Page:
Progestins are hormones naturally secreted by the ovary mainly from the corpus luteum during the second half of the menstrual cycle, from the placenta during pregnancy, and from adrenal glands in both sexes. Progestins are also available as synthetic steroidal compounds. Natural progesterone is a crystalline substance similar to androsterone. It induces extensive proges-tational development necessary for implantation of the ovum. Agents similar to progesterone include hydroxyprogesterone caproate, medrogestone, and medroxyprogesterone acetate. Agents similar to 19-nortestosterone include norethandrolone, norethindrone, norethynodrel, norgestrel, desogestrel, and norg-estimate. Other examples of progestins include allyloestrenol, dydrogesterone and norethisterone.
Progestins are used for a number of purposes, including treatment of amenorrhoea, abnormal uterine bleeding, hypoven-tilation, contraception (routine, as well as emergency contra-ception) and management of bleeding during post-menopausal therapy. Progestins are used (with oestrogens) for hormone replacement therapy in post-menopausal women, and (with or without oestrogens) for contraception.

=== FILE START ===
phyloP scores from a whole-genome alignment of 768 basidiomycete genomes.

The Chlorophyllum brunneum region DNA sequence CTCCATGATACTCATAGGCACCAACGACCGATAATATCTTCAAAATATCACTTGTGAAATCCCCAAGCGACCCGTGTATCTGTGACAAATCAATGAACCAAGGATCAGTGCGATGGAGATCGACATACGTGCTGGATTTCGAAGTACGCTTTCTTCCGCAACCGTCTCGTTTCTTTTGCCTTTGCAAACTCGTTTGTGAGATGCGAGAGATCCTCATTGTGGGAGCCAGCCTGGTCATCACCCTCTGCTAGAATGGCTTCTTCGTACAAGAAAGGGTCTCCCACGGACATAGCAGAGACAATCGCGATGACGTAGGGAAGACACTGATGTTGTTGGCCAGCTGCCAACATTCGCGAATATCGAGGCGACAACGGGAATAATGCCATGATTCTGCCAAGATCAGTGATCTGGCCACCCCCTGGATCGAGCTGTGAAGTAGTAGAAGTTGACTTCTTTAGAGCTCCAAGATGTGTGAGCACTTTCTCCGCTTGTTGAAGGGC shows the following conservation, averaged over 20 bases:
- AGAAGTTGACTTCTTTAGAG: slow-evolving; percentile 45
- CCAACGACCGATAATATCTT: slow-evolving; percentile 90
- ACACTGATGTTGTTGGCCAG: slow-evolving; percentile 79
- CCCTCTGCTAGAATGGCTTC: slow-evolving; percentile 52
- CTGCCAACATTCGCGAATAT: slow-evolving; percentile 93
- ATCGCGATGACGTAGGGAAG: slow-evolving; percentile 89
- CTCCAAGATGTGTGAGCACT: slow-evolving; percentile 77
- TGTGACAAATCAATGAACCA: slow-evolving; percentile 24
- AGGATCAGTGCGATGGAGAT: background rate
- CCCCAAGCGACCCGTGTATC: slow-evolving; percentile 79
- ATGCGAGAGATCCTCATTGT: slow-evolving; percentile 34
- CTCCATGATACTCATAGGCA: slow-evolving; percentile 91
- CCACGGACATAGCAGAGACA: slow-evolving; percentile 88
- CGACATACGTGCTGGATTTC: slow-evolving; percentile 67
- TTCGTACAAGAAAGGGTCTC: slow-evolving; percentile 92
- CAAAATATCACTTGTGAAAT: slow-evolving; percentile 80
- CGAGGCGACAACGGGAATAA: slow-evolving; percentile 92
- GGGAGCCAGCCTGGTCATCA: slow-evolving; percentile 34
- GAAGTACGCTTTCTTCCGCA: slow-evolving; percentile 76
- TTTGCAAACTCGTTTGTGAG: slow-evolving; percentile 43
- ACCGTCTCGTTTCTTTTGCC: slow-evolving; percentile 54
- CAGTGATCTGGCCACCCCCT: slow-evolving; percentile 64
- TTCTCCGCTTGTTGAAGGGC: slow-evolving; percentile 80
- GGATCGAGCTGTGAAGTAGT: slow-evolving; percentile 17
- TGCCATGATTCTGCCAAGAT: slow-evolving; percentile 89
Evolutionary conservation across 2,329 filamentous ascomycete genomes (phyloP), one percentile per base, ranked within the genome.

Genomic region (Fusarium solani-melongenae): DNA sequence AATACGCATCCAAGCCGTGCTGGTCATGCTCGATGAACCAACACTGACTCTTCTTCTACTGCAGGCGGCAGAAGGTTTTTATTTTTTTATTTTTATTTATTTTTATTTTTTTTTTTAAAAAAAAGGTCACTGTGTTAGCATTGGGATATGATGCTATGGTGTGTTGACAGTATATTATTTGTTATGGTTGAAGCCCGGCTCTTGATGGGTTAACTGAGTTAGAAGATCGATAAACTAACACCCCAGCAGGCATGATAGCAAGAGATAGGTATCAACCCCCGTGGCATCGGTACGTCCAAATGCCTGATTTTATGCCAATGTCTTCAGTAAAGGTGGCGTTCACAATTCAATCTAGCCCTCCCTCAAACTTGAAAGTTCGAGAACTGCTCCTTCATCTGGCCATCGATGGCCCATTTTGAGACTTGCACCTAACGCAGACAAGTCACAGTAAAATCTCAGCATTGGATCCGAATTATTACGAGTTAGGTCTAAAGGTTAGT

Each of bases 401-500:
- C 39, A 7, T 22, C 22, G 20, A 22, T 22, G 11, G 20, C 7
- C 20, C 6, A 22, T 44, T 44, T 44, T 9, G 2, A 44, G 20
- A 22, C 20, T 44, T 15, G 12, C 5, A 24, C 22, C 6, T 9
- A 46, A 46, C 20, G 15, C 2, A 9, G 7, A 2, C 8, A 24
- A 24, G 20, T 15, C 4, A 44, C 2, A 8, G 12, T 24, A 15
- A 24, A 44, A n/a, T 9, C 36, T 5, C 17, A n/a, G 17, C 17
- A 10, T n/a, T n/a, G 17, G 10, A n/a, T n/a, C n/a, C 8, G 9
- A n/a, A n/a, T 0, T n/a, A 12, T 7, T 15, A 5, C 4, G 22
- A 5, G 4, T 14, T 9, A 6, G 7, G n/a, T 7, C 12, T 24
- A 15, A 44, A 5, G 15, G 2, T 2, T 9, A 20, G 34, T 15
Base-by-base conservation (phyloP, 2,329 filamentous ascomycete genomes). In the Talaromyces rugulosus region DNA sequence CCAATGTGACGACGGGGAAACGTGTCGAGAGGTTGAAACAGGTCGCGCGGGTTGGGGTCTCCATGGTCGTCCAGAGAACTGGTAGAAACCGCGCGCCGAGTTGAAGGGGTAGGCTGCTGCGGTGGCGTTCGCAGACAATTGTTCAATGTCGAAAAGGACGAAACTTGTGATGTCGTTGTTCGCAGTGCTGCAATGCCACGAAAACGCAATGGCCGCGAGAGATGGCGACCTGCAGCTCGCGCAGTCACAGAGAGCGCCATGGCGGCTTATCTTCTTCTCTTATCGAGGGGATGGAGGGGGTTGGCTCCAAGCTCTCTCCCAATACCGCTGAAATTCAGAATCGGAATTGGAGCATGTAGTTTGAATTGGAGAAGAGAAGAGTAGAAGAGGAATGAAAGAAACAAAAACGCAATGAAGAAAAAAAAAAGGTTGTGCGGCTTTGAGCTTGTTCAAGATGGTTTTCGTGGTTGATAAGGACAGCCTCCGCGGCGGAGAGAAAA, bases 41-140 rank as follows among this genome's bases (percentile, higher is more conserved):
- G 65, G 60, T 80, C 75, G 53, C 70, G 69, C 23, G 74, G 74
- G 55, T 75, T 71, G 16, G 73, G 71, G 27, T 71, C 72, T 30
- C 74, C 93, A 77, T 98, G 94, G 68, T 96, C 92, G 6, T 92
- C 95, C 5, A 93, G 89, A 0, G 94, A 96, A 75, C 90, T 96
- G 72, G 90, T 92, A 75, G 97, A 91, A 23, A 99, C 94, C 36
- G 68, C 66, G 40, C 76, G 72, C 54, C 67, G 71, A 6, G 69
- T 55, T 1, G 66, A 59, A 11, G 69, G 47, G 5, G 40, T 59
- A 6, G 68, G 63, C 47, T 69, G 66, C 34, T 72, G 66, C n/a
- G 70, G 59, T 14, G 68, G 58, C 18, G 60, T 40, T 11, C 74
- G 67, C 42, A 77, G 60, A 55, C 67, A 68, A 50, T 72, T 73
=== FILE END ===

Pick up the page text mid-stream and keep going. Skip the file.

Chronic toxicity can result in headache, irregular menses, mastalgia, bloating, decreased libido, GI upsets, weight gain, oedema, acne, rash, urticaria, breast discomfort, mental depres-sion, hypertension, insomnia, vertigo, alopecia, thromboem-bolic phenomena, hepatotoxicity.
Acute attacks of porphyria can be precipitated by proges-terone. Common signs and symptoms of an acute attack may include abdominal pain, nausea, vomiting, constipation, tachy-cardia, hypertension, depression, anxiety, irritability, fatigue or other mood changes, restlessness, fine tremors, excessive sweating, pain in the limbs, head, neck, or chest, muscle weakness, or sensory loss. Diagnosis is based on the increased urinary excretion of porphyrin precursors delta-aminolevulinic acid and porphobilinogen.
Ingestion of progestins during early pregnancy may cause virilisation of the female foetus, chromosomal abnormalities, or congenital malformations. Congenital malformations such as Tetralogy of Fallot or chromosomal anomalies such as geni-tourinary abnormalities, may also occur.
Single acute overdoses will seldom result in toxicity. Gastric decontamination should be considered after large or mixed ingestions. Supportive treatment will be adequate in most situations.